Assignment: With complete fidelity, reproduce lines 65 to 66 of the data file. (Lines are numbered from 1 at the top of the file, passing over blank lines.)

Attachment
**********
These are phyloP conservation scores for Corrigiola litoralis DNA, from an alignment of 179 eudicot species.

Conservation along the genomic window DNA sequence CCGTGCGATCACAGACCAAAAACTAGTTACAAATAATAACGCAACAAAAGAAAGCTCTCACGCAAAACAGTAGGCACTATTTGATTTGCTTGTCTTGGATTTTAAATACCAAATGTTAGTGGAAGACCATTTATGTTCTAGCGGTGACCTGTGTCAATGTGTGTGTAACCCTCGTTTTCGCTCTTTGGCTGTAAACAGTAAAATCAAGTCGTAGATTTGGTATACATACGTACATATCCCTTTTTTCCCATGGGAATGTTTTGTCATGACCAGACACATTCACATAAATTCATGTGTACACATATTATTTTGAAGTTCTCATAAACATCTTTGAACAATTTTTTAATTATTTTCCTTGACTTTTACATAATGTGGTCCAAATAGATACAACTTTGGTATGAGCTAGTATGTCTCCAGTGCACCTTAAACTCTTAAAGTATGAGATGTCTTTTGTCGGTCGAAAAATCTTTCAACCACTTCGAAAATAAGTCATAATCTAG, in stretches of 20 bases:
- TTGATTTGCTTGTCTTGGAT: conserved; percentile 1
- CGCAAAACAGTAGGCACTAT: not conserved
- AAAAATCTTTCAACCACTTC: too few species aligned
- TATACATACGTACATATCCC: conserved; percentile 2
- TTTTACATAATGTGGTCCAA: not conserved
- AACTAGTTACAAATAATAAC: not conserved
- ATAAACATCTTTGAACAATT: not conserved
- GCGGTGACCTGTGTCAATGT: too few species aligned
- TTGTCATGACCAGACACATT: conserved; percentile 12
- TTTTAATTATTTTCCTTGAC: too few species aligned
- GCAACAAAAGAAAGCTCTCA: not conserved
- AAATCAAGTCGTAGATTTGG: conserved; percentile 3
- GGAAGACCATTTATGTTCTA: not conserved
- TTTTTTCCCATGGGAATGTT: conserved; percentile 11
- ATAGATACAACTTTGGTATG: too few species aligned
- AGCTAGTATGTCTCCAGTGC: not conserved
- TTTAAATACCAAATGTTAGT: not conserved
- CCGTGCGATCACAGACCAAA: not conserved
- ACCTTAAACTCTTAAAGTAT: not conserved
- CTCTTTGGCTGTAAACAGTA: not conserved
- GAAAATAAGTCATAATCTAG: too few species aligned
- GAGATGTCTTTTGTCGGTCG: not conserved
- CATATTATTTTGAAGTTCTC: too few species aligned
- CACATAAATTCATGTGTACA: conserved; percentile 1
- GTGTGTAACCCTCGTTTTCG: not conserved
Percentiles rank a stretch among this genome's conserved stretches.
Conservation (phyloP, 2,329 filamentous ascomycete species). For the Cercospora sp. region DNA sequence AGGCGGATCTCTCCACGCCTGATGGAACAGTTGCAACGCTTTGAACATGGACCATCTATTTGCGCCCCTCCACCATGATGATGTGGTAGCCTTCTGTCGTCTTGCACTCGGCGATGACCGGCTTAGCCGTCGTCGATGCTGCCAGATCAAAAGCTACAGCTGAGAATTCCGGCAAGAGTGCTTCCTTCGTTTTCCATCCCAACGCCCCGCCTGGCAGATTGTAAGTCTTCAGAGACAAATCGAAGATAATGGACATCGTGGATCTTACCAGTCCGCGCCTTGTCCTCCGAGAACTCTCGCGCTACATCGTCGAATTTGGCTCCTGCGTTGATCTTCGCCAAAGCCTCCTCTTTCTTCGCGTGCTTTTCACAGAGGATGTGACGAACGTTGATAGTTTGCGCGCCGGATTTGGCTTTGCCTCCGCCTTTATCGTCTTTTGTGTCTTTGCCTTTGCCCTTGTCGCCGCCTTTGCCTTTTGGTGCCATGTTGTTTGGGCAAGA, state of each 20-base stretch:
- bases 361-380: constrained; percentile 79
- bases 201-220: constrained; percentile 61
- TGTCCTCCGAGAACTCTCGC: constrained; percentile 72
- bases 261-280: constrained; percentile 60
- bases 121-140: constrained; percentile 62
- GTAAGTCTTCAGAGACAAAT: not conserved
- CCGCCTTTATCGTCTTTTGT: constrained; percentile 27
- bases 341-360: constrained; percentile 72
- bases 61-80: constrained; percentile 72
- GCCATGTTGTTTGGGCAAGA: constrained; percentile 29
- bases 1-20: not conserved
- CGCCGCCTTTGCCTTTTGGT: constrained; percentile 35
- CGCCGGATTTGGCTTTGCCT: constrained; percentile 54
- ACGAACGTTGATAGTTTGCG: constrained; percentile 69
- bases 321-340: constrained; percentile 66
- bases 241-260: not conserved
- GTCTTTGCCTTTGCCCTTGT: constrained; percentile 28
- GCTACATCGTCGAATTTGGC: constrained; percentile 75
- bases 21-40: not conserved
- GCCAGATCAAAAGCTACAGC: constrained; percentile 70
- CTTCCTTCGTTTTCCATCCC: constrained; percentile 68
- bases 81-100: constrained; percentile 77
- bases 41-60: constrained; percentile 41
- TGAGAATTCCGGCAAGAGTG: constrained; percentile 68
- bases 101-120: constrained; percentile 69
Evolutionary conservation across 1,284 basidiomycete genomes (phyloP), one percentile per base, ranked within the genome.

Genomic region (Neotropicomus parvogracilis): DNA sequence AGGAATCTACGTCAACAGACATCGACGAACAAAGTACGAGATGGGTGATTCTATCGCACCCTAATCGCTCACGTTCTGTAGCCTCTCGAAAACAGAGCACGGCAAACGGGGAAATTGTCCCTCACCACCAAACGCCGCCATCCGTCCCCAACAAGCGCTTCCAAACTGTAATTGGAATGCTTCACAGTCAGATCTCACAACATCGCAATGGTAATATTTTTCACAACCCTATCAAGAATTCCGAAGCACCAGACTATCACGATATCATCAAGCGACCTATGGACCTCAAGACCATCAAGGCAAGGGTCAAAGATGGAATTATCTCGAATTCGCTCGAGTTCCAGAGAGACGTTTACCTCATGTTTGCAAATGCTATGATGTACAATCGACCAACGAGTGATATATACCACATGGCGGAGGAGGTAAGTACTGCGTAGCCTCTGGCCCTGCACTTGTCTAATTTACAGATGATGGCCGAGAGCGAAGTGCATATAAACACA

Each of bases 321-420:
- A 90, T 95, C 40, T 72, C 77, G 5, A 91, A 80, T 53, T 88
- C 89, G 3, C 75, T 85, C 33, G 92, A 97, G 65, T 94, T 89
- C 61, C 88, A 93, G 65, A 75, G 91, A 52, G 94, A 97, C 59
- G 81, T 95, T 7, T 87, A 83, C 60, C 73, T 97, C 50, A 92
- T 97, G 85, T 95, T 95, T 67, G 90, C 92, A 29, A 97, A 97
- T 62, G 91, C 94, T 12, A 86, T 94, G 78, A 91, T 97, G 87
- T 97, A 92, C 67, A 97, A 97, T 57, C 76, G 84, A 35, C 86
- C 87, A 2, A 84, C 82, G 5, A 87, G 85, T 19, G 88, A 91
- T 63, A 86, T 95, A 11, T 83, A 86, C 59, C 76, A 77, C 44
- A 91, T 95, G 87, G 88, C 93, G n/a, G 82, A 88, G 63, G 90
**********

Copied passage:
- C 87, A 2, A 84, C 82, G 5, A 87, G 85, T 19, G 88, A 91
- T 63, A 86, T 95, A 11, T 83, A 86, C 59, C 76, A 77, C 44